Muscogiuri, G., Cantone, E., Cassarano, S., Tuccinardi, D., Barrea, L., Savastano, S., & Colao, A. (2019). Gut microbiota: a new path to treat obesity. International journal of obesity supplements, 9(1), 10-19. https://www.nature.com/articles/s41367-019-0011-7?fbclid=IwAR3cAzRfVyKBY382pvVe-puJ2YYkLULhkkvNqodGBDEKOoO3Us4nBc75e4o

Wei-Wei, C. H. E. N., Run-Lin, G. A. O., Li-Sheng, L. I. U., Man-Lu, Z. H. U., Wen, W. A. N. G., Yong-Jun, W. A. N. G., ... & Sheng-Shou, H. U. (2017). China cardiovascular diseases report 2015: a summary. Journal of geriatric cardiology: JGC, 14(1), 1. https://www.ncbi.nlm.nih.gov/pmc/articles/PMC5329726/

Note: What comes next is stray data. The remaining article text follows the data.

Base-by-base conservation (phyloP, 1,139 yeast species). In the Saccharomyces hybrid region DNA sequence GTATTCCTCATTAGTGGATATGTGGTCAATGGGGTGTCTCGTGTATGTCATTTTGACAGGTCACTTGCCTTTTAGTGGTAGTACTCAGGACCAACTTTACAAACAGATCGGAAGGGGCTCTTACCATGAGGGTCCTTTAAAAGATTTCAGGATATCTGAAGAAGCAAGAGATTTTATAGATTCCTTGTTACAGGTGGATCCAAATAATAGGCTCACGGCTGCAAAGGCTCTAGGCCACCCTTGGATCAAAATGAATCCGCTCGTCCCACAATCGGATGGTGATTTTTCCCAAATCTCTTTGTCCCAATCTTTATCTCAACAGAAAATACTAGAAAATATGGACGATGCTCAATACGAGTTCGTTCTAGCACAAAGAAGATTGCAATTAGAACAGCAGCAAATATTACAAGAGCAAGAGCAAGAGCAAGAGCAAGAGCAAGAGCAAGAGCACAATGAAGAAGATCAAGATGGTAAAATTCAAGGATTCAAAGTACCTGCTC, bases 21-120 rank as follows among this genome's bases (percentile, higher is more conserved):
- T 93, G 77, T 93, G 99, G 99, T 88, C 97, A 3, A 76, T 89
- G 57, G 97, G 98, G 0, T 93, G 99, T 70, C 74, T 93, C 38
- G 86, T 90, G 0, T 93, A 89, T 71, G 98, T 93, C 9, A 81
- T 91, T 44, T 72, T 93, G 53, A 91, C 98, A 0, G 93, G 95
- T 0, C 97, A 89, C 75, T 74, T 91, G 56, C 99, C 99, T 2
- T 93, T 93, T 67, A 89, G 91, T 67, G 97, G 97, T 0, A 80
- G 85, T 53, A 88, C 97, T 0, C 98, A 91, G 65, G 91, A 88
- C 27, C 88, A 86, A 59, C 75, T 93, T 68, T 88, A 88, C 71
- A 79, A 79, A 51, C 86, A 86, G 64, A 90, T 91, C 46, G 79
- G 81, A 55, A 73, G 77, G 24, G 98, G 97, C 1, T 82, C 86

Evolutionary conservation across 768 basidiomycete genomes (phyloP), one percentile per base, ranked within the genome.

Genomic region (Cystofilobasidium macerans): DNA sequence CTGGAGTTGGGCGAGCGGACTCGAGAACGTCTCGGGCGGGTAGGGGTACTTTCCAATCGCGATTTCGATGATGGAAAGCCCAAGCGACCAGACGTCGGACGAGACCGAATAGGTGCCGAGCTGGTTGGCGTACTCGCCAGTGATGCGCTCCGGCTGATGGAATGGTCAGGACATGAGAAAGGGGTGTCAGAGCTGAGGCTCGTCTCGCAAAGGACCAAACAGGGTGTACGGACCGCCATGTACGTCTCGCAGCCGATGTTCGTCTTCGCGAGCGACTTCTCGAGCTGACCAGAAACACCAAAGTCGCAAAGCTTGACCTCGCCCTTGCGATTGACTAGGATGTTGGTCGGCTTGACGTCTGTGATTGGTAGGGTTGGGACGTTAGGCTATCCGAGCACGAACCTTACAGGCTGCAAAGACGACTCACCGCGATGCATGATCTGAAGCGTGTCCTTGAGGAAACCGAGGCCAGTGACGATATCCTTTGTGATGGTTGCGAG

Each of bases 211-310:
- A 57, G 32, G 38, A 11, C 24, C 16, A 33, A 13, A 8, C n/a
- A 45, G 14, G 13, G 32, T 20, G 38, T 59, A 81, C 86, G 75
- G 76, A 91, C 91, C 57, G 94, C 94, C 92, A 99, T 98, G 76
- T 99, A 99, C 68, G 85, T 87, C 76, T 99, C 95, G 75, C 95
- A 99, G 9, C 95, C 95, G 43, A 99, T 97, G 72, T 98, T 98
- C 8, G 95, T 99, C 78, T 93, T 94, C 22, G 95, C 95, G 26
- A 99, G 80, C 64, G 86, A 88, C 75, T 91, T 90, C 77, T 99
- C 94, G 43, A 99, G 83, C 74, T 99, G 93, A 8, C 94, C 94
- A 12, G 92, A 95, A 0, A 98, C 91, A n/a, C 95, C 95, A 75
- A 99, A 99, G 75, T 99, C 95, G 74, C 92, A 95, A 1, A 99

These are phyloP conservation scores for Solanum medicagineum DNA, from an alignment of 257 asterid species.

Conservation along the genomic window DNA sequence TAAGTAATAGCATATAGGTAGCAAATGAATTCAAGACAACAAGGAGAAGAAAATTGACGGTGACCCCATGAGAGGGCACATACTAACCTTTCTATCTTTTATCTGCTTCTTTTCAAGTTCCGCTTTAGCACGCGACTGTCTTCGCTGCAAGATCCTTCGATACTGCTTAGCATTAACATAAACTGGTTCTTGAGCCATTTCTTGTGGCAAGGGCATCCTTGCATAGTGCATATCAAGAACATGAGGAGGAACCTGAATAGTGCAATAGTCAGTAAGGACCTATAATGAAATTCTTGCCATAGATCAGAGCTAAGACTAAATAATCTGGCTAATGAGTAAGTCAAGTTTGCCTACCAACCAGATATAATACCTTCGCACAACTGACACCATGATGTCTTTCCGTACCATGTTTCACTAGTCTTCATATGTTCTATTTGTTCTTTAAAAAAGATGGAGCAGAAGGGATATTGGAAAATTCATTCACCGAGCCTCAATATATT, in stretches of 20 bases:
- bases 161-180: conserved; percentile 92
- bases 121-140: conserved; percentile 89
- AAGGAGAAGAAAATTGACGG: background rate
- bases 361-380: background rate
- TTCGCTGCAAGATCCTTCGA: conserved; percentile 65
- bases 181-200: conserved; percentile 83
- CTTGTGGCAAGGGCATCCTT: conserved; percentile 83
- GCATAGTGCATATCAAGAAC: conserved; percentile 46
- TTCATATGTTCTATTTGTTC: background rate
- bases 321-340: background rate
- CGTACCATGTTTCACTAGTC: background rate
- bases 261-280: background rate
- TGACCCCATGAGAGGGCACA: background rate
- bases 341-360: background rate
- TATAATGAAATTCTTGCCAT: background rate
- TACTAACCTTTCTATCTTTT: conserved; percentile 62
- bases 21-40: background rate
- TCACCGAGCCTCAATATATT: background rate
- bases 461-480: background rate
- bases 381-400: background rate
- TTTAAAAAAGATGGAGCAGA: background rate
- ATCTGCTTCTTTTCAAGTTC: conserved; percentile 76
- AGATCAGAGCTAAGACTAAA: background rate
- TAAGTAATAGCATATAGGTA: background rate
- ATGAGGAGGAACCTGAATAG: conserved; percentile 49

Woodward, M. J., Obsekov, V., Jacobson, M. H., Kahn, L. G., & Trasande, L. (2020). Phthalates and sex steroid hormones among men from NHANES, 2013–2016. The Journal of Clinical Endocrinology & Metabolism, 105(4), e1225-e1234. https://academic.oup.com/jcem/article-abstract/105/4/dgaa039/5717682